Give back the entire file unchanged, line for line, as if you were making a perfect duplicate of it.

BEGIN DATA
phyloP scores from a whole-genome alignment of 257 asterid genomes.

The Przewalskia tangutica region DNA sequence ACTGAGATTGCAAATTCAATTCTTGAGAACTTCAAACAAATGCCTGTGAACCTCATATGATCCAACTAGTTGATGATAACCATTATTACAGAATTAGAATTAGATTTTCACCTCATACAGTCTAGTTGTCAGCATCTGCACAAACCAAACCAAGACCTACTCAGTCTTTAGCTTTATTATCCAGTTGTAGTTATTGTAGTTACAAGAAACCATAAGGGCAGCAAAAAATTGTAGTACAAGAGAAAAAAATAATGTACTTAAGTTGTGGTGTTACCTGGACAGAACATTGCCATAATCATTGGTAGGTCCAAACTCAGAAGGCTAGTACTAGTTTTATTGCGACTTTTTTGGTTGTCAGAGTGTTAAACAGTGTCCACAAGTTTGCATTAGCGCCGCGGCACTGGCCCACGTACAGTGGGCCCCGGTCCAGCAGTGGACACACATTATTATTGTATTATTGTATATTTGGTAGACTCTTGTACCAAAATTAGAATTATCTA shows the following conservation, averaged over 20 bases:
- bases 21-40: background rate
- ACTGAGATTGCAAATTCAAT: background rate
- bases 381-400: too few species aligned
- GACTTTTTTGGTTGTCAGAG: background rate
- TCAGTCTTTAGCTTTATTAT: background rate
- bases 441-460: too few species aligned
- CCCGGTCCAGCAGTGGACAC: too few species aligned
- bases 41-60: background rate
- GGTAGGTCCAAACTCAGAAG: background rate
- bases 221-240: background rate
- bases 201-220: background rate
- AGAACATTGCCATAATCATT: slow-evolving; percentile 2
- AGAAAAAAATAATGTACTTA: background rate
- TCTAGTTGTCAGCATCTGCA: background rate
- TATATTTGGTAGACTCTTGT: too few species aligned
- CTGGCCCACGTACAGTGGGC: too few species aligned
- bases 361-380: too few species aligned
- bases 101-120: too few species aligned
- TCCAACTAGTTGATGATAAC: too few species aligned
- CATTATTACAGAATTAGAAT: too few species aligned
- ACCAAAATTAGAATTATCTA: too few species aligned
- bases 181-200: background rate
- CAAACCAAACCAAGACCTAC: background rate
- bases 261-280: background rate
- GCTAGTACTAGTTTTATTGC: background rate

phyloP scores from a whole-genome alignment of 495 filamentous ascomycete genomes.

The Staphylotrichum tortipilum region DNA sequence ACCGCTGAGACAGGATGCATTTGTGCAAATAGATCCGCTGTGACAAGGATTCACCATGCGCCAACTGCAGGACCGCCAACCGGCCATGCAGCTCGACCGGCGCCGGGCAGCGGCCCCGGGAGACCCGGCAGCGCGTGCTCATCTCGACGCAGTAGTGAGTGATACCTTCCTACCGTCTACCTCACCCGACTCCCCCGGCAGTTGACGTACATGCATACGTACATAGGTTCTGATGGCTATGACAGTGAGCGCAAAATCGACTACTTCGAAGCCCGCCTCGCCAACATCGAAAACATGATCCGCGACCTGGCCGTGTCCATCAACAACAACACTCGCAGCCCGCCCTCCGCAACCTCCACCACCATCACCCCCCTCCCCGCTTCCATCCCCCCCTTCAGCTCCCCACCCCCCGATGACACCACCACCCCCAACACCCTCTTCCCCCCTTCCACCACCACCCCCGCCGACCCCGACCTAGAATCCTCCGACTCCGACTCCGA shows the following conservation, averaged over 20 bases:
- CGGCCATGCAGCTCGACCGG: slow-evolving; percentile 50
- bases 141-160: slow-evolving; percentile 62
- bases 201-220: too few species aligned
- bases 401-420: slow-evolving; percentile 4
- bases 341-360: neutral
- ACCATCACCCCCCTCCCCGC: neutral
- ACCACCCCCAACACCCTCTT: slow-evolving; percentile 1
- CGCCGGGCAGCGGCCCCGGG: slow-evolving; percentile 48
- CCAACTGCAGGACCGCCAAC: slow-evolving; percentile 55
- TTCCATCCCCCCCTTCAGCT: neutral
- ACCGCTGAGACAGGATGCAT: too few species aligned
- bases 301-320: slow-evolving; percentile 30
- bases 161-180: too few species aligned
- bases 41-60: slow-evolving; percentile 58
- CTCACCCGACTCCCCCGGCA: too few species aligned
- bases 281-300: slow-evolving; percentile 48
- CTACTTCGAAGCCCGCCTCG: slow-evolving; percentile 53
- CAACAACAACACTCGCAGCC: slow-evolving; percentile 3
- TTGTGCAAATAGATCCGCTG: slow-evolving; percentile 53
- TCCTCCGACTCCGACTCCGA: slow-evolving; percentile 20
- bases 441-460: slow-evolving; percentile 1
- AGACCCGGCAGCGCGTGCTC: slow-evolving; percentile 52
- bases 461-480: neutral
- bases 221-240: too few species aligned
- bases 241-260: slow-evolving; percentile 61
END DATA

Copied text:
phyloP scores from a whole-genome alignment of 257 asterid genomes.

The Przewalskia tangutica region DNA sequence ACTGAGATTGCAAATTCAATTCTTGAGAACTTCAAACAAATGCCTGTGAACCTCATATGATCCAACTAGTTGATGATAACCATTATTACAGAATTAGAATTAGATTTTCACCTCATACAGTCTAGTTGTCAGCATCTGCACAAACCAAACCAAGACCTACTCAGTCTTTAGCTTTATTATCCAGTTGTAGTTATTGTAGTTACAAGAAACCATAAGGGCAGCAAAAAATTGTAGTACAAGAGAAAAAAATAATGTACTTAAGTTGTGGTGTTACCTGGACAGAACATTGCCATAATCATTGGTAGGTCCAAACTCAGAAGGCTAGTACTAGTTTTATTGCGACTTTTTTGGTTGTCAGAGTGTTAAACAGTGTCCACAAGTTTGCATTAGCGCCGCGGCACTGGCCCACGTACAGTGGGCCCCGGTCCAGCAGTGGACACACATTATTATTGTATTATTGTATATTTGGTAGACTCTTGTACCAAAATTAGAATTATCTA shows the following conservation, averaged over 20 bases:
- bases 21-40: background rate
- ACTGAGATTGCAAATTCAAT: background rate
- bases 381-400: too few species aligned
- GACTTTTTTGGTTGTCAGAG: background rate
- TCAGTCTTTAGCTTTATTAT: background rate
- bases 441-460: too few species aligned
- CCCGGTCCAGCAGTGGACAC: too few species aligned
- bases 41-60: background rate
- GGTAGGTCCAAACTCAGAAG: background rate
- bases 221-240: background rate
- bases 201-220: background rate
- AGAACATTGCCATAATCATT: slow-evolving; percentile 2
- AGAAAAAAATAATGTACTTA: background rate
- TCTAGTTGTCAGCATCTGCA: background rate
- TATATTTGGTAGACTCTTGT: too few species aligned
- CTGGCCCACGTACAGTGGGC: too few species aligned
- bases 361-380: too few species aligned
- bases 101-120: too few species aligned
- TCCAACTAGTTGATGATAAC: too few species aligned
- CATTATTACAGAATTAGAAT: too few species aligned
- ACCAAAATTAGAATTATCTA: too few species aligned
- bases 181-200: background rate
- CAAACCAAACCAAGACCTAC: background rate
- bases 261-280: background rate
- GCTAGTACTAGTTTTATTGC: background rate

phyloP scores from a whole-genome alignment of 495 filamentous ascomycete genomes.

The Staphylotrichum tortipilum region DNA sequence ACCGCTGAGACAGGATGCATTTGTGCAAATAGATCCGCTGTGACAAGGATTCACCATGCGCCAACTGCAGGACCGCCAACCGGCCATGCAGCTCGACCGGCGCCGGGCAGCGGCCCCGGGAGACCCGGCAGCGCGTGCTCATCTCGACGCAGTAGTGAGTGATACCTTCCTACCGTCTACCTCACCCGACTCCCCCGGCAGTTGACGTACATGCATACGTACATAGGTTCTGATGGCTATGACAGTGAGCGCAAAATCGACTACTTCGAAGCCCGCCTCGCCAACATCGAAAACATGATCCGCGACCTGGCCGTGTCCATCAACAACAACACTCGCAGCCCGCCCTCCGCAACCTCCACCACCATCACCCCCCTCCCCGCTTCCATCCCCCCCTTCAGCTCCCCACCCCCCGATGACACCACCACCCCCAACACCCTCTTCCCCCCTTCCACCACCACCCCCGCCGACCCCGACCTAGAATCCTCCGACTCCGACTCCGA shows the following conservation, averaged over 20 bases:
- CGGCCATGCAGCTCGACCGG: slow-evolving; percentile 50
- bases 141-160: slow-evolving; percentile 62
- bases 201-220: too few species aligned
- bases 401-420: slow-evolving; percentile 4
- bases 341-360: neutral
- ACCATCACCCCCCTCCCCGC: neutral
- ACCACCCCCAACACCCTCTT: slow-evolving; percentile 1
- CGCCGGGCAGCGGCCCCGGG: slow-evolving; percentile 48
- CCAACTGCAGGACCGCCAAC: slow-evolving; percentile 55
- TTCCATCCCCCCCTTCAGCT: neutral
- ACCGCTGAGACAGGATGCAT: too few species aligned
- bases 301-320: slow-evolving; percentile 30
- bases 161-180: too few species aligned
- bases 41-60: slow-evolving; percentile 58
- CTCACCCGACTCCCCCGGCA: too few species aligned
- bases 281-300: slow-evolving; percentile 48
- CTACTTCGAAGCCCGCCTCG: slow-evolving; percentile 53
- CAACAACAACACTCGCAGCC: slow-evolving; percentile 3
- TTGTGCAAATAGATCCGCTG: slow-evolving; percentile 53
- TCCTCCGACTCCGACTCCGA: slow-evolving; percentile 20
- bases 441-460: slow-evolving; percentile 1
- AGACCCGGCAGCGCGTGCTC: slow-evolving; percentile 52
- bases 461-480: neutral
- bases 221-240: too few species aligned
- bases 241-260: slow-evolving; percentile 61